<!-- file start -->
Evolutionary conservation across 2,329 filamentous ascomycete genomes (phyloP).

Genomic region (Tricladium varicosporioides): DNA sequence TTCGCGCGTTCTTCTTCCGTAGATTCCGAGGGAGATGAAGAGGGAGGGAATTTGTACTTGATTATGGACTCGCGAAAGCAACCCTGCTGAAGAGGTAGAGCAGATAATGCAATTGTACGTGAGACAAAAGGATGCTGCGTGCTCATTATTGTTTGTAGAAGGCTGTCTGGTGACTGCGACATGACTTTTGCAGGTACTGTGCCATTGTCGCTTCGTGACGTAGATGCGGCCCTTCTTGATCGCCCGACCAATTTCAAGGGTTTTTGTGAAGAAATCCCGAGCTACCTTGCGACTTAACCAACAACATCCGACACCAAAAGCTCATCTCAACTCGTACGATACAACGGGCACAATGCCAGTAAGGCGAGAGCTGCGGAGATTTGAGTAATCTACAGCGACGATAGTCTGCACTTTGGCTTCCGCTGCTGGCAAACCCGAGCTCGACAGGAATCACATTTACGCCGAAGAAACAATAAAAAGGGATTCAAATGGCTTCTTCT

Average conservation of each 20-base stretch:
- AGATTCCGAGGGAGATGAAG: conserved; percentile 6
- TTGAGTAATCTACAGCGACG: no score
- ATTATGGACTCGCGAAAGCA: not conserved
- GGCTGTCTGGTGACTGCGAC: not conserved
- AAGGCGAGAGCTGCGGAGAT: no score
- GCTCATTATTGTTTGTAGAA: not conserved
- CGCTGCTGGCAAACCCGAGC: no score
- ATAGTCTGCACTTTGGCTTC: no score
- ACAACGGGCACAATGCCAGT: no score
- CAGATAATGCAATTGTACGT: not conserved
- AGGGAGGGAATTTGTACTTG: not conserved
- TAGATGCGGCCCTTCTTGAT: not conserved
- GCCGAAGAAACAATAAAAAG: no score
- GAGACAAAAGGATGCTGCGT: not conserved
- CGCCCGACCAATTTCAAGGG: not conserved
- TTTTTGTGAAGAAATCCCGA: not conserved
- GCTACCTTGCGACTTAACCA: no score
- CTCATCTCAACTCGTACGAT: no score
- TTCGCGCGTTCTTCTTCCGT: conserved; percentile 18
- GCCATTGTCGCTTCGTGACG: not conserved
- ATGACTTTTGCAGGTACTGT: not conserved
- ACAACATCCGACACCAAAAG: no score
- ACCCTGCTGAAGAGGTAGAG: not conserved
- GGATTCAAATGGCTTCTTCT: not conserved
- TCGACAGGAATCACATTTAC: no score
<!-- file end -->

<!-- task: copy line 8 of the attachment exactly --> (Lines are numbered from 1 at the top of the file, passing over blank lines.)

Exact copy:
- AAGGCGAGAGCTGCGGAGAT: no score